The best laid schemes of mice and men often go awry.
- Robert Burns
Everyone knows that sometimes what looks great on paper may not always translate well into real life. Try telling that to bright-eyed wedding clients who come to us presenting nearly sacred wedding notebooks and journals stuffed to overflowing with swatches, clippings, itineraries and lists. Organized blueprints for their big days forged in childhood princess bride imagination and sprinkled with the dream dust of wedding fantasies. These visions are often formed with little or no regard for mundane logistics like how exactly a 10 piece band will pop out of thin air in the 15 minute slot they’ve allotted or how the DJ is supposed to entertain from their non-existent spot in the floor plan (“Oh! Yeah…I guess we should save some space for the DJ!”).
Who can blame them really? They don’t plan events every day. We do. They’re coming to us with a broad, thematic vision. As entertainment consultants, a big part of our job is to translate our clients’ grand visions for their events into an entertaining structure that will work best in real life – from moment to moment. We need to make our client’s aware of the reality of certain moments within a reception and adapt their vision to make sure we still achieve the fantasy they’ve been dreaming about. We need to help them visualize the reality of moments.
For example, what does the client envision happening right after the Grand Entrance? If they tell you they’d like to do something like cut the cake or go directly into toasts, encourage them to think again. The reality of the moment at the end of Grand Entrance introductions is that it is a loud, exciting, dramatic moment. Guests are encouraged to “rise and welcome for the first time…”. The bride and groom have the full attention of all the guests at that moment. It’s a dramatic level of attention that will very likely never be matched at any other point of the night. To follow that moment with a smaller, more quiet moment like cutting the cake or one in which guests are just encouraged to be seated is very anti-climactic – an emotional let-down. Instead, this is a great opportunity to build on that exciting moment. The newlyweds could sweep onto the dance floor and – as the music swells into their favorite song – create a lump-in-the-throat inducing first dance moment. I know caterers want to get the cake cut and plated as soon as possible but the opportunity to create back to back exciting, theatrical moments featuring music, romance and drama is worth a 3 minute delay in cutting pastry.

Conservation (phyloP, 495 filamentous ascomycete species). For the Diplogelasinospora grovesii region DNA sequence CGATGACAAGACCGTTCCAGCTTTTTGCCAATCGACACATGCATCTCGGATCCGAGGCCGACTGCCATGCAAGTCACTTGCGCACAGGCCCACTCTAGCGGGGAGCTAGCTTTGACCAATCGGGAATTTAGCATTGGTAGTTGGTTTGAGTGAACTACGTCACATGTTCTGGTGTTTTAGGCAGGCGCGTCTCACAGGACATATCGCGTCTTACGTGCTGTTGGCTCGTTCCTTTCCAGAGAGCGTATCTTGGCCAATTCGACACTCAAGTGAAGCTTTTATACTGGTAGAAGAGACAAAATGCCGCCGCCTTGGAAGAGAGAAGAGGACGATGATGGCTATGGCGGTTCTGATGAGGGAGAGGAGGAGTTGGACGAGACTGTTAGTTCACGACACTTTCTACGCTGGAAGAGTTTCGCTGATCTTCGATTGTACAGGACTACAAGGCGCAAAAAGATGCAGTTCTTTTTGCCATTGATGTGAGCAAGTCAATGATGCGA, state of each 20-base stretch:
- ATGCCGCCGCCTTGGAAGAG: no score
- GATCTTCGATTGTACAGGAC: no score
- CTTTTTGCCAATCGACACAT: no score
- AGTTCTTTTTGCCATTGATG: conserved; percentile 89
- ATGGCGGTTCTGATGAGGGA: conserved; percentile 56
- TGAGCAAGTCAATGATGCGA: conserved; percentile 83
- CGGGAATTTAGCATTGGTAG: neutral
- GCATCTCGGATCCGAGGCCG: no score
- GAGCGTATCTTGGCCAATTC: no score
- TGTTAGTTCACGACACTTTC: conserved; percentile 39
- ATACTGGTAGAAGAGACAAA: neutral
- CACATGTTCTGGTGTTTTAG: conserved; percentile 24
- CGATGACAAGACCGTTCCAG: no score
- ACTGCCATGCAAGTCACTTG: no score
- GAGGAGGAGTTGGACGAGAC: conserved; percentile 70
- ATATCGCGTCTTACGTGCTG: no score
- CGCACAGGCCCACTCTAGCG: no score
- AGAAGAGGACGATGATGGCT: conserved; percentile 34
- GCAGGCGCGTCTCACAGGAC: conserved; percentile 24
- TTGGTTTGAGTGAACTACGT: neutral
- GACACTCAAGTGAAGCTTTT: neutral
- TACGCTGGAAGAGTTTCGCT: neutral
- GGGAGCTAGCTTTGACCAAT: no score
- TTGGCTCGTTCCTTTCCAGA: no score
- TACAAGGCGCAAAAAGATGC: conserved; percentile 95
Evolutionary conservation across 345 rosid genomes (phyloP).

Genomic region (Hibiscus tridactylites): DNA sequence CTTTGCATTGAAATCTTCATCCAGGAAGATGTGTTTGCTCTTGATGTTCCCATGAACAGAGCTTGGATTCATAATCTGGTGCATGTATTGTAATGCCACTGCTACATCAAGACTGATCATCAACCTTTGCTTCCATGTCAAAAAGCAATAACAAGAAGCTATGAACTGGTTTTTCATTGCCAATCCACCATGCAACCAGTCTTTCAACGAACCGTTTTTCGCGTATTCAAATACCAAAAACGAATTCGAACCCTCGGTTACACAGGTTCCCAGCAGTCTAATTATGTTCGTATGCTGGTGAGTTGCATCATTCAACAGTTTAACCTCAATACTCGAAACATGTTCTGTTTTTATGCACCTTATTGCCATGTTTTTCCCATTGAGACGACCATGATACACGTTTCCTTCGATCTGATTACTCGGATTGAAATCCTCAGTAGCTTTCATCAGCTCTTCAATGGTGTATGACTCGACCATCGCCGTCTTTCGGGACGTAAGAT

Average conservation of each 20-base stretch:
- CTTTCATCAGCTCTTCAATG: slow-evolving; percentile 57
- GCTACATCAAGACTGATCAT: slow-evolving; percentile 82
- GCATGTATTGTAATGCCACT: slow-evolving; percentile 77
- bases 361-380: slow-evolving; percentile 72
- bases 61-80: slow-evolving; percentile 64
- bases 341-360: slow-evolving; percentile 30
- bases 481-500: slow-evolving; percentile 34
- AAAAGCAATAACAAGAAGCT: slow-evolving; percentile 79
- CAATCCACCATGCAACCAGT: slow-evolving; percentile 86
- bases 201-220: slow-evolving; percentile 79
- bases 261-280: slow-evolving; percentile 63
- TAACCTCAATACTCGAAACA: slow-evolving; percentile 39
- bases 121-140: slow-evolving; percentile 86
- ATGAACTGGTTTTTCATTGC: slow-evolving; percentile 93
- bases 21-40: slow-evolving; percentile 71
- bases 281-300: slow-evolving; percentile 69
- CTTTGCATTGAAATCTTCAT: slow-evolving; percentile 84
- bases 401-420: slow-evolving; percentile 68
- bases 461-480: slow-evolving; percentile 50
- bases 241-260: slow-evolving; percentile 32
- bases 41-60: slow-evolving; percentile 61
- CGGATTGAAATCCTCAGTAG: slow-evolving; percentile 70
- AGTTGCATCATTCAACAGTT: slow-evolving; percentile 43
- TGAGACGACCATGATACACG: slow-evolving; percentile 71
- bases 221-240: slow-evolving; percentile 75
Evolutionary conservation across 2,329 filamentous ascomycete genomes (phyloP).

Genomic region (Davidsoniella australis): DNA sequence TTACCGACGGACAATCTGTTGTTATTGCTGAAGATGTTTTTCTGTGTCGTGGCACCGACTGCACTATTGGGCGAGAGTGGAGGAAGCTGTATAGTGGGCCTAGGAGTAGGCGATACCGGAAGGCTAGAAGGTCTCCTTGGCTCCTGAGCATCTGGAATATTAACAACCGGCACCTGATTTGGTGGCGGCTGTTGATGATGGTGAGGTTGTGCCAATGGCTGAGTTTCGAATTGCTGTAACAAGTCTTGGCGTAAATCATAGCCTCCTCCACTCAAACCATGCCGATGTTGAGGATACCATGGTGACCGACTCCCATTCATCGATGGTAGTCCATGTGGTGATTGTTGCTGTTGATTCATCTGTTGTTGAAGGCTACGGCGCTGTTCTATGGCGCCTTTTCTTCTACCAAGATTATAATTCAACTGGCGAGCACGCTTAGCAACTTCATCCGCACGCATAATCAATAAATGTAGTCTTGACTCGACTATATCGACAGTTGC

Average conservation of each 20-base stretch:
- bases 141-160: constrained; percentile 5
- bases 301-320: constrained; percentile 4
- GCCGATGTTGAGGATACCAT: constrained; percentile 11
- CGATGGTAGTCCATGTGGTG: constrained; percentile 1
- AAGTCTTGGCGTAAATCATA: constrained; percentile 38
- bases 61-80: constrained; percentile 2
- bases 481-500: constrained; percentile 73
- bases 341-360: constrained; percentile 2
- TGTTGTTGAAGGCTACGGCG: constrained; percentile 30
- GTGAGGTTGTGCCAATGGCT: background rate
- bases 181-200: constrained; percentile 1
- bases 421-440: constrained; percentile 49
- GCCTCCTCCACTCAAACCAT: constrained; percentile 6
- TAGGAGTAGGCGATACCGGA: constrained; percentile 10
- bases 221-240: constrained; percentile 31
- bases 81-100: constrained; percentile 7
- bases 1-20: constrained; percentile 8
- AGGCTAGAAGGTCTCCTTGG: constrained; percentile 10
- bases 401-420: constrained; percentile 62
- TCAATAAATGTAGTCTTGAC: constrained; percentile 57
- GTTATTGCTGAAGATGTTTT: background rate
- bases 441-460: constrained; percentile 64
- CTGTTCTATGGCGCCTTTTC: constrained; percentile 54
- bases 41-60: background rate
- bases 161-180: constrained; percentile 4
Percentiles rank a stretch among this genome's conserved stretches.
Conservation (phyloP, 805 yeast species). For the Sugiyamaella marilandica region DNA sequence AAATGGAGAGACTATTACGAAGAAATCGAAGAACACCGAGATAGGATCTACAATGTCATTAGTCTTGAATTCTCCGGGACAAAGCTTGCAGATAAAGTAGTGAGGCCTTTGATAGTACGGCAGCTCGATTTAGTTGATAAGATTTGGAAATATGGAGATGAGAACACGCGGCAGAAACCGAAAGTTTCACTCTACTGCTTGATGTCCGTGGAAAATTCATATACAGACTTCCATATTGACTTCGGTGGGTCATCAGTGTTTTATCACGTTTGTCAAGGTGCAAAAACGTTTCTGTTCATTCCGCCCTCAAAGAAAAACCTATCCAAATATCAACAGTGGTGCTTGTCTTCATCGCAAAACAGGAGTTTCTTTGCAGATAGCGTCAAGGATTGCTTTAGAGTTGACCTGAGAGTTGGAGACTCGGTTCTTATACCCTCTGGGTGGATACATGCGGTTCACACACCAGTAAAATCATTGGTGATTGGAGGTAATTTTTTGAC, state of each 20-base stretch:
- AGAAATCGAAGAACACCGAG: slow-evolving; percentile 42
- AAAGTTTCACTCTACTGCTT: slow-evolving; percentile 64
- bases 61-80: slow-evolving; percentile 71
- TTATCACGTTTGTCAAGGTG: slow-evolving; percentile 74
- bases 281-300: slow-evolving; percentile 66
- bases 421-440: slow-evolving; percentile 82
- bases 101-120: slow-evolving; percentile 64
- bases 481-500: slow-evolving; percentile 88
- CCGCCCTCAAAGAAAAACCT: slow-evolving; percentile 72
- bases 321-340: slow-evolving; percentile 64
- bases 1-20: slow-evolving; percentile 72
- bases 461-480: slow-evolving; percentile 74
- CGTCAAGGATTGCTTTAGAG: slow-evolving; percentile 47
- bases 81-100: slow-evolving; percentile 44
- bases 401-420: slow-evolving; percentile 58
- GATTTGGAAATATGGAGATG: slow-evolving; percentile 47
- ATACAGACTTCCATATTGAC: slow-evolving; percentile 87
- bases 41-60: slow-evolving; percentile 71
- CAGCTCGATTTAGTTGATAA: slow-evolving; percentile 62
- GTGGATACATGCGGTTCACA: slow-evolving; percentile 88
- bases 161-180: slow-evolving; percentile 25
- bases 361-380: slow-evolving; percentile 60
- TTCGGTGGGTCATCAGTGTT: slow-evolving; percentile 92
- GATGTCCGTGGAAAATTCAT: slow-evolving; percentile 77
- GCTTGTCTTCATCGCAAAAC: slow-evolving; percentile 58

What about the”after-dinner” moment? Planning something momentous then? The reality of that moment is that no matter what time the itinerary says dinner is over, the guests decide that all by themselves. No one finishes eating at exactly the same time. There is usually a restless energy that starts about a half-hour after dinner is served. People start to drift. They go to the bar. They go outside for a smoke. They’re visiting different tables. Periodic announcements letting guests know what’s coming up can help build anticipation and establish a sense of organization. But you’re never going to get the full attention of every guest again by this point in the night. So this might not be the best time for the most important elements of the night like a first dance or toasts. But you still need some kind of attraction to draw the attention back to the dance floor for open dancing. The Father/Daughter and Mother/Son dances are great elements for this. It’s OK if not every guest is in the room for these dances, but they will create enough interest to prime the dance floor for open dancing.
These are just two examples of important moments whose unique characteristics should be conveyed to clients. Of course, the clients are the boss. Whatever things they want to do whenever they want to do them is what will happen. But there are so many different opportunities to help clients realize the reality of moments. It’s our responsibility to do that. When we do, it can inform so many things about their event – even the venue. Clients may find that the place they thought would be great for their reception may not be. If a venue’s room layout or dinner service guidelines clash with the reality of moments, it can be like trying to fit a square peg into a round hole. Futile at best. A clumsy reception with awkward moments at worst. Nothing makes me as crazy as venues that refuse to bend how or when certain things happen. “Because this is the way we have always done it” is the same to me as “Because we have no interest in being creative to make amazing entertaining moments….mashed potatoes above all else!”.
Every vendor wants the event to run smoothly. That means all vendors should take each other’s needs into consideration. It should never be kitchen vs. DJ. But I’ve said it a million times – receptions are entertainment events. That means we shouldn’t miss opportunities to produce great moments, even if that means salads get dropped a few minutes earlier or later. If we all work together, then the reality of every moment of the reception will be a great one.
And our “best laid schemes” will create amazing events!
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